In our Annual General Meeting on Monday, the 05th of December, members of CISSI have elected the new board for 2017. Its board members are:
Adam (Chair), Emilee (Secretary), Sam (Treasurer), Clayton, Lou, Saga and Steve! In addition, Dina and Ester will be Deputy members!
The CISSI Board 2016 says congratulations and good luck! We hope that the integration of the international students into the Finnish student community will proceed even more successfully than it has been doing in the last year!
Hey everyone! It’s strange to think that a little over a year ago that I, one of the biggest commitment phobes you’ve likely met was nominated for the position of Chair of CISSI which I surprised myself and a lot of people around me by accepting. I suppose as the Elvis Presley song goes, I couldn’t help falling in love. One year on CISSI as tutor representative prior to becoming Chair convinced me that I had a real connection to the organisation, the people on it and the shared goals and values we worked towards.
I have to admit, getting used to all the responsibilities that accompanied my new post felt a bit intimidating at first. In particular, learning all our rules so that we do things by the book, sorting out paperwork, being the first point of contact of the organisation with the rest of university and having to constantly check up on other members to make sure that the organisation functions cohesively as a whole were things I struggled with and still do but I was lucky to have a supportive unit that overall made my time in CISSI worth it, if not easy.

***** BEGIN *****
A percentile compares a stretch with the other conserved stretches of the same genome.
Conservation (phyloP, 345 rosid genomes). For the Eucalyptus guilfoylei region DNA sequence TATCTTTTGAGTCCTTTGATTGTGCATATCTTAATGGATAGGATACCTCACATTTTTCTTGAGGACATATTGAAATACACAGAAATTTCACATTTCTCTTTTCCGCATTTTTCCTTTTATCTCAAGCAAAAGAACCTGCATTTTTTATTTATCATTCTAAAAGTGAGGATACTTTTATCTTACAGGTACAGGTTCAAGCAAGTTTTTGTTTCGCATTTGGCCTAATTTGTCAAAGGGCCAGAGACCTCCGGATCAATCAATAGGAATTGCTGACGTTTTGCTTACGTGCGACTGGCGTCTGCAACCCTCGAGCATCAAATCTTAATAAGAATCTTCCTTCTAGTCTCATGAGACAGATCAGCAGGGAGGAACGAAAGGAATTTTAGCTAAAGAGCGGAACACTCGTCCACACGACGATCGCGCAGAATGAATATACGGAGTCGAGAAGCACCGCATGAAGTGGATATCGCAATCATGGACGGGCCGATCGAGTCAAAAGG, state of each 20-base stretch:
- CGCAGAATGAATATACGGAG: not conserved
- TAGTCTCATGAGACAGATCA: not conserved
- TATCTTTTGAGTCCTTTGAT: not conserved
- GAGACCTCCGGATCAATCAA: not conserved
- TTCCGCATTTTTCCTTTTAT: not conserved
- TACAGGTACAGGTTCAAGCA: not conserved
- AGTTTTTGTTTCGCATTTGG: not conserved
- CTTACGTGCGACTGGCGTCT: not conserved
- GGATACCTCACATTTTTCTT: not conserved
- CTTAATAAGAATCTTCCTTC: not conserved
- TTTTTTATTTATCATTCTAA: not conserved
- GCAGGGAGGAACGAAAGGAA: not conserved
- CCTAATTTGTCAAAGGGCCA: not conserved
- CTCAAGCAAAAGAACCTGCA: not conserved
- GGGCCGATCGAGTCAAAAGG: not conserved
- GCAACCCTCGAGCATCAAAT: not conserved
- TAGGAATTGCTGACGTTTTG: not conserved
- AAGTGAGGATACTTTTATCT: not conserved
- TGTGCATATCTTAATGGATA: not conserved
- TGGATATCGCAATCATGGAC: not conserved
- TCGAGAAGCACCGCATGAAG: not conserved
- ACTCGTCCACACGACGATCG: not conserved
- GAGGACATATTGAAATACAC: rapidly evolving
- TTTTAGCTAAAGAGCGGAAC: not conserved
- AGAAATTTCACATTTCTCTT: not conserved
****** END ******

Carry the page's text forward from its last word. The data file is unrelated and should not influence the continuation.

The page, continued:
All good relationships offer opportunities for growth and I’d like to think my role of chair pushed me out of my comfort zone from being the quiet, laidback anything goes girl from India to someone who spoke up about things on the board that I felt could be improved as well as any instance I saw that failed to take account of the needs of international students at the university. Unfortunately, candidates from our sister organisation Tsemppi that represents the political interests of international students did not manage to attain seats in the HYY Representative Council, making it all the more important for international students to have their voices heard through alternative channels such as CISSI and Tsemppi.
At CISSI, I’d like to think that we try to create an atmosphere that makes international students feel at home in Finland and Finnish students to feel international at home. If this is something that strikes a chord, give us a chance to serenade you by dropping by our Annual General Meeting on the 5th of December at Weber in the new student house J
I am Svenja, CISSI’s Communication Representative (as many of you might know from my recurring Wednesday morning greetings in CISSI’s Weekly Newsletter)! I moved to Finland the first time in 2013 for an exchange year at the University of Turku. Because I found that Finland is such a nice and friendly place, I decided to come back for my Master studies – this time to the University of Helsinki. Here, I have been studying, together with three other CISSI board members, the Media and Global Communication Master’s program (MGC).